Remembering Our Soldiers on Memorial Day

What does Memorial Day mean to you?

For many, it means pool parties, amusement parks, and hanging with friends. Memorial Day has been branded as the time to throw some dogs on the grill and chug beer with pals while the American flag waves in the background. For others however, it’s a somber day of reflection, even sadness. It’s a day to stop and remember those who were lost fighting for this country.

Memorial Day is a national holiday, but more than that, it’s a commemoration. To that end, John F. Kennedy University will host a ceremony on May 30, 2017 to honor the prisoners of war lost in service to this country. Called the Missing Man’s table, the exhibit will be set up on campus and feature a number of objects that hold a certain significance to the armed forces.

Robin Whitley is coordinator for the VALOR Center at JFK University, and is helping to organize the event. “I want to honor that military service,” she says. “Everybody is going to have their own unique background and story. That’s what ties us together.”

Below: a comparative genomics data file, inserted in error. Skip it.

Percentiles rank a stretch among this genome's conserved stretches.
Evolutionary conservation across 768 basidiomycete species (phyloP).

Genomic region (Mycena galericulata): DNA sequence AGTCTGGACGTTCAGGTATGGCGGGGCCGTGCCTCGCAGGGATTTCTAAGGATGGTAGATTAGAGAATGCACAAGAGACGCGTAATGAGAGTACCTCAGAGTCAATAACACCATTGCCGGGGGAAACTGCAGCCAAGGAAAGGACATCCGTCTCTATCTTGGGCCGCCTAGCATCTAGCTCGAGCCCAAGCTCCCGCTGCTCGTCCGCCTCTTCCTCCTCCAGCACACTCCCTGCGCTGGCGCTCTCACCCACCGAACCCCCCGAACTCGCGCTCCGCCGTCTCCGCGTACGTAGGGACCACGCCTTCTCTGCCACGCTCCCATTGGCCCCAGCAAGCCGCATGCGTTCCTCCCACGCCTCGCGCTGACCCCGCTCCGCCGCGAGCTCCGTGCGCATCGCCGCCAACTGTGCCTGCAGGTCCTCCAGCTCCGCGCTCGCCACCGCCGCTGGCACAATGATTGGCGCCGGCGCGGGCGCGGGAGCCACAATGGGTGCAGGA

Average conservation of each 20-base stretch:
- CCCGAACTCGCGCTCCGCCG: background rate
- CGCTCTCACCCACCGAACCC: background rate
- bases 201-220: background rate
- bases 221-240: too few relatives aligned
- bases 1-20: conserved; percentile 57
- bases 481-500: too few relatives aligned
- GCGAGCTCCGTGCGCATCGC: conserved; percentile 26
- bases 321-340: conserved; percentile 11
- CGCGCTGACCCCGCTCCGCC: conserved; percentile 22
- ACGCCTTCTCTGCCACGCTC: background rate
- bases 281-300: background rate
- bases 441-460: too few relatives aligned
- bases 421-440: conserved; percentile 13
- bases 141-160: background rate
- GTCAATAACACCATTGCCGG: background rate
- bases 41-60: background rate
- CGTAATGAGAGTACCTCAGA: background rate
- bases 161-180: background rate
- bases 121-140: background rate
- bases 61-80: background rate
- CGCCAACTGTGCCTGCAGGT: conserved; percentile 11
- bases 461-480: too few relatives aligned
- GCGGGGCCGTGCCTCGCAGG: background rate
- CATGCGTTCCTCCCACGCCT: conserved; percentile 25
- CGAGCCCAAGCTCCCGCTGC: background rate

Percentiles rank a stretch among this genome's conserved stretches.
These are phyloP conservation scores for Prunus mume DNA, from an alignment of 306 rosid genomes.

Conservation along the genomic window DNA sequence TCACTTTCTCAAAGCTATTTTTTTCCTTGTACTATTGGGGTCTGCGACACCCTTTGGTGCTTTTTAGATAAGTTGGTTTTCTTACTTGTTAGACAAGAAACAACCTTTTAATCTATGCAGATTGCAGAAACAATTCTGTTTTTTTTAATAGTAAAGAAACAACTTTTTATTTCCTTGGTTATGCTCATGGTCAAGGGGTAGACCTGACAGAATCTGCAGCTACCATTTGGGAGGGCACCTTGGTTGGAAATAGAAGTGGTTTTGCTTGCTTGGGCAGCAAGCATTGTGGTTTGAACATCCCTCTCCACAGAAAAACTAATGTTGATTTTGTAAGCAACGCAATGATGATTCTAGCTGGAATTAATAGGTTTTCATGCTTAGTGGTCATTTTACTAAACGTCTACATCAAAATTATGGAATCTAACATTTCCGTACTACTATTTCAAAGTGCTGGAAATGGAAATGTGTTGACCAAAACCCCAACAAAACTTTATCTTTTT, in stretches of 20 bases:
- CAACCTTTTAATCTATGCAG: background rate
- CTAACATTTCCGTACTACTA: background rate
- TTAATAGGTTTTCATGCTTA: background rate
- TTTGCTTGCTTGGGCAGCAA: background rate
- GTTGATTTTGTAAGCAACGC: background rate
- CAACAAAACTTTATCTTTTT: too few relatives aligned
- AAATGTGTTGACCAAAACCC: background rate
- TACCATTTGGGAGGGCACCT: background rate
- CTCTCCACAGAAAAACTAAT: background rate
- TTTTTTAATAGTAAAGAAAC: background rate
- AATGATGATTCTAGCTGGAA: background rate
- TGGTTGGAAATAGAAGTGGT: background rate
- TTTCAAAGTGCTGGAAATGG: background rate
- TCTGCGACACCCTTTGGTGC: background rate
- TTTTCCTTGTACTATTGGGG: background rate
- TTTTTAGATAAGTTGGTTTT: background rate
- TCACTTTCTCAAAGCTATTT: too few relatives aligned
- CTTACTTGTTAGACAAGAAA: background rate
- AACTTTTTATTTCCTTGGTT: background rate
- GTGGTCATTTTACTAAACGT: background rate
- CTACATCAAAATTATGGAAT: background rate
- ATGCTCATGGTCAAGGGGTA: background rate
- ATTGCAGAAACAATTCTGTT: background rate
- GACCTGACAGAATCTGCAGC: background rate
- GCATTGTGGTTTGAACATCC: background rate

Togetherness is one of the central themes to the VALOR Center, which helps connect veterans not only to services, but to each other. “These vets in different programs don’t know each other,” Robin laments. “I want to get everyone together. I’d like to bring camaraderie.”

In addition to honoring the fallen, we will also celebrate President John F. Kennedy’s birthday, his 100th. A decorated war hero himself, he lived a life that was a testament of the commitment to duty and sacrifice that are the cornerstones of Memorial Day.

Don’t worry, this event won’t be all doom and gloom. There will also be games, gift card giveaways, even a food truck; all held in the parking lot of our Pleasant Hill campus.

While it’s great to have fun and enjoy the holiday, it’s important to remember the meaning behind it. Robin wants people to remember that Memorial Day means more than just a three-day weekend. “It’s about really taking the time to remember, even with everything going on right now, what we’re doing this for,” she says. “And what they [the veterans] have done for us.”